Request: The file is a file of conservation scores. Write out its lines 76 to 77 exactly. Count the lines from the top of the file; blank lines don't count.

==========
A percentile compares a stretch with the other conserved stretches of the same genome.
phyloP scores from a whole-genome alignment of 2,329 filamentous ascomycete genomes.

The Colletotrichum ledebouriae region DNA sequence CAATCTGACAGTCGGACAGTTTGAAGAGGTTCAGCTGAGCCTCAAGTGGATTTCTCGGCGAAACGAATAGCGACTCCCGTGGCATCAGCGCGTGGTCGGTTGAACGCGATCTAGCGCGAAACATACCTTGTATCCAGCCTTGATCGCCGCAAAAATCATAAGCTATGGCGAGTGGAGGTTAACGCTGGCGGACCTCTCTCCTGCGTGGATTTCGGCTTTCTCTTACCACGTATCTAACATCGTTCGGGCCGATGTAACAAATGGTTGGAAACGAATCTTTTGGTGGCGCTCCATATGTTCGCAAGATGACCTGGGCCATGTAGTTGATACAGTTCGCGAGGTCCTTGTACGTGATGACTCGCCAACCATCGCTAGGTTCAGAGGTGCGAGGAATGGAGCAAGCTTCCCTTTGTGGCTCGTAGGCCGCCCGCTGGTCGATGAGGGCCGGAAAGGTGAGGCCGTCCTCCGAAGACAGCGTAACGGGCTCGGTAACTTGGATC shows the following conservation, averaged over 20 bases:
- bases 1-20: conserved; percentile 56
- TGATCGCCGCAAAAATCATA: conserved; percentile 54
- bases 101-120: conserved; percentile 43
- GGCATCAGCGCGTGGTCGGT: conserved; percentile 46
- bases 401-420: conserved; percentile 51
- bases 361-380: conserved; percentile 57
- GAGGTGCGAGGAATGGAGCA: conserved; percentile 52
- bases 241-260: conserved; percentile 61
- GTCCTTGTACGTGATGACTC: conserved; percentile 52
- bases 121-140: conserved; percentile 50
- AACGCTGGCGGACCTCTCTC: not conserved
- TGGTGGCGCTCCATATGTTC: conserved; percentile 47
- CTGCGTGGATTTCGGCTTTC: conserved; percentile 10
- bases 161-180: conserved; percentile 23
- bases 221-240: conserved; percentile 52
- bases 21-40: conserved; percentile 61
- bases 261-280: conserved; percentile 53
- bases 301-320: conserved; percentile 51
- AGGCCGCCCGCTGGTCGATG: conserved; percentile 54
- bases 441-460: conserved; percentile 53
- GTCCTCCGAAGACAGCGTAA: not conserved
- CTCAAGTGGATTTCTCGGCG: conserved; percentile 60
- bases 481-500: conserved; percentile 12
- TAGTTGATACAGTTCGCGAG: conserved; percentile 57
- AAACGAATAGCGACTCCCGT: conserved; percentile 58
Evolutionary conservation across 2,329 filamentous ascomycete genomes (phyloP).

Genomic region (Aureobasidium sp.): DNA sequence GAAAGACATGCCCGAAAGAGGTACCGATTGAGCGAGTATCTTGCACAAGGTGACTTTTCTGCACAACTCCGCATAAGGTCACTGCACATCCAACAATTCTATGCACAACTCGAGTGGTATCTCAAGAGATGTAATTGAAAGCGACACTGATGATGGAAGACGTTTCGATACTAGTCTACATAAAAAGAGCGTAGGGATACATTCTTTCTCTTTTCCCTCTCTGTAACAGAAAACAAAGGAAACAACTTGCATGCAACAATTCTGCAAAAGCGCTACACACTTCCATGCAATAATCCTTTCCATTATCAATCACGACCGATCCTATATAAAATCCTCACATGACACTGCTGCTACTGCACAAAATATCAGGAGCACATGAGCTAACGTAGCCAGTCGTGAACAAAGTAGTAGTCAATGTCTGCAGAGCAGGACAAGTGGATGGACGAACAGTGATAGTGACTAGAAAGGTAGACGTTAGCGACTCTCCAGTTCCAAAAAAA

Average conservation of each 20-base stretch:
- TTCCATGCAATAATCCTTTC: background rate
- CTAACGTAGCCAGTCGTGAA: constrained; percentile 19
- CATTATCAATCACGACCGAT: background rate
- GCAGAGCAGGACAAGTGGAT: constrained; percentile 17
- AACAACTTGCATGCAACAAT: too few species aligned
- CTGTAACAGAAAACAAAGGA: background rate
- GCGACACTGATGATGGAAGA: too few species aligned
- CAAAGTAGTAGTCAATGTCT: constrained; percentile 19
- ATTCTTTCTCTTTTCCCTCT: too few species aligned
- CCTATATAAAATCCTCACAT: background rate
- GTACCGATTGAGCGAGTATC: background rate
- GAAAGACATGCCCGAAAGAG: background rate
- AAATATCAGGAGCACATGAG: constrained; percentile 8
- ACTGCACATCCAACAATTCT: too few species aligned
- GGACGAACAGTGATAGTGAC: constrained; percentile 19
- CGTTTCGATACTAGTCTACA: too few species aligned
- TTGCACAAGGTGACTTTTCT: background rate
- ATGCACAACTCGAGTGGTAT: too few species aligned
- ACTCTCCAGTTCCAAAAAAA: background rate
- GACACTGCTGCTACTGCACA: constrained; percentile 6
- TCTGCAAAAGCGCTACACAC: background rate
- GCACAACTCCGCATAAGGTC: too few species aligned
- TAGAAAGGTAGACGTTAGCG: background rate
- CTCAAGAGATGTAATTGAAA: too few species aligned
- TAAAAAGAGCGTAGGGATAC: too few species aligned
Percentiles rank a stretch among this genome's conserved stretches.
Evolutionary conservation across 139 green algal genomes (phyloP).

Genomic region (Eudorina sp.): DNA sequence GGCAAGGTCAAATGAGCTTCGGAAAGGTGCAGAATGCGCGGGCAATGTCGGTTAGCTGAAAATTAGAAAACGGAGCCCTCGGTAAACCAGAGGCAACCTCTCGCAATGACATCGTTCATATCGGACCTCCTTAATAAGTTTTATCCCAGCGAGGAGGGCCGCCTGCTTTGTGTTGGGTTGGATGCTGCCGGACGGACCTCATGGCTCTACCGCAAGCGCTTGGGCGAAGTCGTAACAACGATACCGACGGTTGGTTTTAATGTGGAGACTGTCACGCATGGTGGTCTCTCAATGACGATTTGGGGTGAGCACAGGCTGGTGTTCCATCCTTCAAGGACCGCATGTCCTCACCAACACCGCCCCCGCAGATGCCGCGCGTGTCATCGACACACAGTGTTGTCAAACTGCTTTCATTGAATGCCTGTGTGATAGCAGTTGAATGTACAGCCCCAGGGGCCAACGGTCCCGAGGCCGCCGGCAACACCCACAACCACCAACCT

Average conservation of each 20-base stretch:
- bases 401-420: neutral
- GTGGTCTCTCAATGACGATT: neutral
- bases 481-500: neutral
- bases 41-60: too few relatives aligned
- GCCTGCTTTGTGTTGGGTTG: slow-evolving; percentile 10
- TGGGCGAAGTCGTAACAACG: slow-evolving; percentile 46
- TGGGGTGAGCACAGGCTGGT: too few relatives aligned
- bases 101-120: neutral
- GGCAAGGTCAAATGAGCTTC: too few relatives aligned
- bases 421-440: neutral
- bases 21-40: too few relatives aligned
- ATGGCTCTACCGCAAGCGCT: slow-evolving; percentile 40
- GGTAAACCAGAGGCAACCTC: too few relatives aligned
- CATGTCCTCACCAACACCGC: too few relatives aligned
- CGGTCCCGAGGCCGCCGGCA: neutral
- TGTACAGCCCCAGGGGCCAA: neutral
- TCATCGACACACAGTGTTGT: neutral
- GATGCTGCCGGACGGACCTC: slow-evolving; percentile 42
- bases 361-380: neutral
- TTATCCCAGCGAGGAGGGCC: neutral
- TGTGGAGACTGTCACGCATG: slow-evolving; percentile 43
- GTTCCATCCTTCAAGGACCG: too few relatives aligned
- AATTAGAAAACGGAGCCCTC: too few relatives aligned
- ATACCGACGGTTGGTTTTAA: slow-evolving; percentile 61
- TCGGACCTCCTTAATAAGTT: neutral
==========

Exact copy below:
- TGTACAGCCCCAGGGGCCAA: neutral
- TCATCGACACACAGTGTTGT: neutral